Some of the disadvantages of a complete upgrade strategy are:
Some of the advantages of a staged upgrade strategy are:
Some of the disadvantages of a staged upgrade strategy are:
Vertical upgrades involve isolating and upgrading all n-tiers of a single module of your application without modifying other parts of the application.
Horizontal upgrades involve upgrading an entire tier of your application without modifying the other tiers.
You should consider the following points when deciding on a horizontal upgrade:
To transparently replace middle-tier components with .NET components without affecting client code, you must maintain the original GUIDS and ProgIDs of your COM components. In addition, you must properly handle replacement of the class interface generated by Visual Basic components when you attempt to transparently replace a COM component.
You will have to translate the ADO.NET datasets that are returned from your upgraded middle-tier components to ADO recordsets that are used in your original Visual Basic code.
You will need to deploy the interoperability assemblies for the middle tier components.
Interoperability between Visual Basic .NET and Visual Basic 6.0 can become prevalent in this type of upgrade, depending on how you choose to define the application tiers. If the distance between the tiers is widened by making one side of the communication a .NET assembly, you may be increasing the amount of marshaling that is occurring in your application, which can negatively affect performance.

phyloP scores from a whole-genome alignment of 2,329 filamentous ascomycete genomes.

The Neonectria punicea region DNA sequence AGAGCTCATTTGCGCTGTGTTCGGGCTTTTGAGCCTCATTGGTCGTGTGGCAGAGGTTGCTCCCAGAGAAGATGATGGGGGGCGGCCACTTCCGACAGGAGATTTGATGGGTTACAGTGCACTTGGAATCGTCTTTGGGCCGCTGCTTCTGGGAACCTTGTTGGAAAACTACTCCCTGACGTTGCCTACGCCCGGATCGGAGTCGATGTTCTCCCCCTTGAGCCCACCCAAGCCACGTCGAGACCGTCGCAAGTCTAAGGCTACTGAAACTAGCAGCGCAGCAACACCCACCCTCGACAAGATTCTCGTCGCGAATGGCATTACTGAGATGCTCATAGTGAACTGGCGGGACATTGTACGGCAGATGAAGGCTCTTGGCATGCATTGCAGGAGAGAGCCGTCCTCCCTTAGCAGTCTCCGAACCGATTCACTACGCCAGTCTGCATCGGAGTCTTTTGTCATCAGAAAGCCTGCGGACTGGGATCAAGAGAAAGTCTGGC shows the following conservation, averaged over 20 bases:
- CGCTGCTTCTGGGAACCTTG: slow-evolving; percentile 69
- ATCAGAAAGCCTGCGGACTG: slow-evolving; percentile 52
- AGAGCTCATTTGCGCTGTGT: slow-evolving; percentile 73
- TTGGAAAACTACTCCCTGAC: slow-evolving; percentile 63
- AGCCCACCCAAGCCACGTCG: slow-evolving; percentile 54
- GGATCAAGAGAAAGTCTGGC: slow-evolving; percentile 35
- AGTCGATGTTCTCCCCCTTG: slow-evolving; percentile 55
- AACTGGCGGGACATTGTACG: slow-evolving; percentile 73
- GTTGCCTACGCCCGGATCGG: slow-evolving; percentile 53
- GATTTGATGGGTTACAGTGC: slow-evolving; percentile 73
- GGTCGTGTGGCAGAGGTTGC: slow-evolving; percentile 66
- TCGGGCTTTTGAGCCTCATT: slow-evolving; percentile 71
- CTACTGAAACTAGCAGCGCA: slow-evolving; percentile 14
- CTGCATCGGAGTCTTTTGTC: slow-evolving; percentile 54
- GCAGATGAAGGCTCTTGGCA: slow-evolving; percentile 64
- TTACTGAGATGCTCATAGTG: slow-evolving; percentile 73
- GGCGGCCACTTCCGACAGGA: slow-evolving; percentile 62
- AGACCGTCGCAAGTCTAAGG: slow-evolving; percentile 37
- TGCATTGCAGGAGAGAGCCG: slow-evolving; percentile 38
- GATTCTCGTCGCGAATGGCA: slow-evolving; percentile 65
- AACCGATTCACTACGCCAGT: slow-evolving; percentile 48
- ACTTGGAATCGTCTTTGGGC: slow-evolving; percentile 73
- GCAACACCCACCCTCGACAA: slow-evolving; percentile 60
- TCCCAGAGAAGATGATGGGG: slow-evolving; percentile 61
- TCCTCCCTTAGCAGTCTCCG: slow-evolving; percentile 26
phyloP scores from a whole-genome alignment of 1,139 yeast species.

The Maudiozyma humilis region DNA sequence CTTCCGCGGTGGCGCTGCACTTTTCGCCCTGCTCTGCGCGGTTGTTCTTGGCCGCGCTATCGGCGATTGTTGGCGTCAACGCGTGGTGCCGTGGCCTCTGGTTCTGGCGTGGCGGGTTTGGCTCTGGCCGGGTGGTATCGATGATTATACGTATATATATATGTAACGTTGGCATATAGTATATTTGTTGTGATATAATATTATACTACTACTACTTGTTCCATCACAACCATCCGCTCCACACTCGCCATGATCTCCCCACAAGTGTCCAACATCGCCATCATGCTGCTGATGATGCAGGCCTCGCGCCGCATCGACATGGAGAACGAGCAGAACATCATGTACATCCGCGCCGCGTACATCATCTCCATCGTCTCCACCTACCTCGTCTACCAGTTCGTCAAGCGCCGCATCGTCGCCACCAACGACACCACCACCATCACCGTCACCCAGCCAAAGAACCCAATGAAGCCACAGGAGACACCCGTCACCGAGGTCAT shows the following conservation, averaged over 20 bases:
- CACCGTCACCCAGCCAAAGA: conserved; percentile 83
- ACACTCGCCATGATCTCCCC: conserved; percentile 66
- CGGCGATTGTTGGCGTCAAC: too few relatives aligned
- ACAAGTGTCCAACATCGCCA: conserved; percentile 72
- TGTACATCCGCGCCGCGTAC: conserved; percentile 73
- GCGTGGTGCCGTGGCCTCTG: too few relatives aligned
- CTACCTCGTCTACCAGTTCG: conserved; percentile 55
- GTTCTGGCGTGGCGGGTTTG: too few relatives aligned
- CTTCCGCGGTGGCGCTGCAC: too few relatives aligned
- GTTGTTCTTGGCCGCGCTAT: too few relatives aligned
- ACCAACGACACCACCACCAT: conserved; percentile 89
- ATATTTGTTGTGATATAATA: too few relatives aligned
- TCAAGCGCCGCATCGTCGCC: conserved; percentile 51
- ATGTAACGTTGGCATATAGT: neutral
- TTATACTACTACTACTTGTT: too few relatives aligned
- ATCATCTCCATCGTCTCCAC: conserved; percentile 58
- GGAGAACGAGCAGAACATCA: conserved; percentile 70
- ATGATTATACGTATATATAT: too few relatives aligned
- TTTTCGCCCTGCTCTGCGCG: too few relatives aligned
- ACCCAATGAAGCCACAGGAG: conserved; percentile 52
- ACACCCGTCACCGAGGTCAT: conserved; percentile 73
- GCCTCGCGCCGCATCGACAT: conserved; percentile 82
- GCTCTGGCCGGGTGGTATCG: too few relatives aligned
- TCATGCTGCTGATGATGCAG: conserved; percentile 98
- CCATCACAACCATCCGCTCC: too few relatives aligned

Estimating the cost requirements for a software development project is typically a complex task because of the wide range of quality in software implementation and the varying programming abilities of developers.
The Visual Basic 6.0 Code Advisor is an add-in for Visual Studio 6.0. It can be used to scan your Visual Basic 6.0 source code for practices that do not comply with configurable coding standards.
The ASP to ASP.NET Migration Assistant is an add-in to Visual Studio .NET, created by Mobilize.NET for Microsoft, that helps you upgrade your ASP pages and applications to ASP.NET.
An assembly is the smallest deployable unit of a .NET application; it is a collection of classes, configuration files, resource files, and any other files that your application needs at run time.
An assembly can be an executable (EXE) or a dynamically linked library (DLL).
By default, assemblies are installed into the same directory as the owning application. This type of assembly is called a private assembly. Because it is installed in the application directory, there is no chance of it interfering with other applications installed on the same computer.
You can also create shared assemblies that are installed into a system wide repository for assemblies called the global assembly cache. These assemblies can be used by multiple independent applications. The advantage of these assemblies is that they use less disk space and less memory.
You can easily install multiple versions of the same assembly in the global assembly cache, and it will maintain these assemblies separately.